curated from cbc
Metro Vancouver is re-thinking its plan to build another waste incinerator now that people are throwing less garbage out and diverting waste more to recycling and compost.
The chair of the Regional District says a few months ago the proposed plant size was halved, but now they are not even sure there is enough garbage to feed the smaller 250,000-tonne plant.
So they are turning back to the landfill to handle the region’s solid waste, but only temporarily, while they reevaluate the plan.
“With that decrease, and that uncertainty of our waste flow we thought it was best that we stop the current process,” Greg Moore told CBC in an interview on Thursday.
Waste-to-energy plants, like the one just built in Peel, Ontario and those popular in Europe, are better than landfills, added Moore who expects one will eventually be built.
Metro Vancouver incinerator plan draws election heat
6 questions about the proposed Hamilton waste to energy plant
“We know [a waste-to energy facility] is best for the environment instead of putting it in the ground and letting it rot there forever and it’s the most economical,” said Moore.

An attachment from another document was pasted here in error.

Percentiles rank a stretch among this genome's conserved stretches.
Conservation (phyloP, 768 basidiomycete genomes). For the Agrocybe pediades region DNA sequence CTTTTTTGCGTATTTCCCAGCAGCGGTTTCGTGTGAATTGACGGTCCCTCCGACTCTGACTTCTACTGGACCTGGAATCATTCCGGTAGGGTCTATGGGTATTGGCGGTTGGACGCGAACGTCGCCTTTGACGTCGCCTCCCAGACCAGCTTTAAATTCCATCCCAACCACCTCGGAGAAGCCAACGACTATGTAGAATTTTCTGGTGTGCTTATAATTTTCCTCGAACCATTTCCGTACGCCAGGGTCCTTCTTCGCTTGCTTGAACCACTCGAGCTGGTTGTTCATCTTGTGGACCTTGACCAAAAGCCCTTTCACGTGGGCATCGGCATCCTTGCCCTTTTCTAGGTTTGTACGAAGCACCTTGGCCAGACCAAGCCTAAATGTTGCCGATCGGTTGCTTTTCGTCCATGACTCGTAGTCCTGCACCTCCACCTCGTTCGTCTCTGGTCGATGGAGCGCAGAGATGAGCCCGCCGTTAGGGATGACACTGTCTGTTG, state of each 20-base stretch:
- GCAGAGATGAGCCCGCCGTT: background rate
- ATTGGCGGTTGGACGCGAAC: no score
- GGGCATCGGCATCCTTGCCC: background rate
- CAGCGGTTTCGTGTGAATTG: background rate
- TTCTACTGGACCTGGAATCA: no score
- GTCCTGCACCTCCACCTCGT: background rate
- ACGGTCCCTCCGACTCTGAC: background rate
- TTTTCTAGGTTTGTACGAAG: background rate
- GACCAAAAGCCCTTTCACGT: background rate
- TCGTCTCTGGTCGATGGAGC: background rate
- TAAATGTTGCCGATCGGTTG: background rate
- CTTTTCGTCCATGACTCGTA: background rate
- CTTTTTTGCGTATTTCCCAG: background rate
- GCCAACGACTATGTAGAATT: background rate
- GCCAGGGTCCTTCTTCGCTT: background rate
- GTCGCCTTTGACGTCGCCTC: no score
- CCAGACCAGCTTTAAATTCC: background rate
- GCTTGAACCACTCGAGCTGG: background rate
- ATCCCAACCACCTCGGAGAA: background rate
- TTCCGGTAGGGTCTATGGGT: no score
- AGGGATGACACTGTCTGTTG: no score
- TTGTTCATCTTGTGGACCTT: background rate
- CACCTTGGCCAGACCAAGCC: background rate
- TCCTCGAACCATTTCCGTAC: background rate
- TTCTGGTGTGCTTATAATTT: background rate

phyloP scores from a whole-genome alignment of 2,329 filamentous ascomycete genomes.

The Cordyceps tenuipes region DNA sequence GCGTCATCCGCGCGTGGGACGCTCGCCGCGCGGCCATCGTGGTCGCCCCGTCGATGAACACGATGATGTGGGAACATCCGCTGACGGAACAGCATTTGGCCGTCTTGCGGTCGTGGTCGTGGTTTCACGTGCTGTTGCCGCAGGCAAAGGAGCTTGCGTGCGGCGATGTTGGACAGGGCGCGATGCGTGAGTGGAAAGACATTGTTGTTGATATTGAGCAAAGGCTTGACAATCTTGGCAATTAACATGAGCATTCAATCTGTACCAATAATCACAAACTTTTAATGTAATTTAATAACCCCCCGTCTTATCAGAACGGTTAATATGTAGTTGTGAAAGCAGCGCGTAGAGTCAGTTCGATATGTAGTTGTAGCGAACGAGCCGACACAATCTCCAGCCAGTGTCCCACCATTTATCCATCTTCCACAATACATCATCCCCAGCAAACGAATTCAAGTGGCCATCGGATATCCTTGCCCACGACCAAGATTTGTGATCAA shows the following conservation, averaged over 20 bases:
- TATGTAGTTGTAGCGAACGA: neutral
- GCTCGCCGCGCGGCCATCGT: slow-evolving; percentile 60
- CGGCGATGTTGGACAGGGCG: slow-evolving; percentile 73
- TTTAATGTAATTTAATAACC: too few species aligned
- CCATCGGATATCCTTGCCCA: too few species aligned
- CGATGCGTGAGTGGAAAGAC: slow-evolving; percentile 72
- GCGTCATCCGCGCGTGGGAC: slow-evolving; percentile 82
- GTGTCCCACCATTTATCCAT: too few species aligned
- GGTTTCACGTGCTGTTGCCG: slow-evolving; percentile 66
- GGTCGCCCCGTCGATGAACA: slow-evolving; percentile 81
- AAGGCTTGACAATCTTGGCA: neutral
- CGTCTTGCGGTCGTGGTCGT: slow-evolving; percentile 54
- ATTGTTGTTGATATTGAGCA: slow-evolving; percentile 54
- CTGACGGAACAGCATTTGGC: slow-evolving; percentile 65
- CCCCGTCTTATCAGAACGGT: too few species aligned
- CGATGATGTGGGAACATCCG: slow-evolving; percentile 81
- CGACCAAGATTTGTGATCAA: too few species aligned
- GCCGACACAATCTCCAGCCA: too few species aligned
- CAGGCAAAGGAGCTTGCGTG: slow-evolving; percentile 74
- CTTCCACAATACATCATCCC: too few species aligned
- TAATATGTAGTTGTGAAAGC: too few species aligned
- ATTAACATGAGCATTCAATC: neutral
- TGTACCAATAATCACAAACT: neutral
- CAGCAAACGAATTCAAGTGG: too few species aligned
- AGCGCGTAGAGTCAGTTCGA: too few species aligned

He said municipal efforts to get people recycling and composting are making a huge difference, cutting the amount of waste produced to 62 per cent of everything that’s thrown out, about half of what regional officials were planning for even five years ago.
With different technologies emerging regional officials are looking carefully at what works best, given the waste people throw out.
“We can see [waste-to-energy facilities like gasification plants] emerging all around the world, especially in Europe,” said Moore.
He expects the region will keep researching and pick the best kind of waste-to-energy model, at the right size, in the next year or so.
Not everybody is as keen on that vision.
A group with a smokestack-shaped mascot called the Burn Free Coalition dogged Metro Vancouver politicians who supported a new incinerator during the election in the fall of 2015, urging them to think of other solutions that would not hurt the Fraser Valley’s air quality.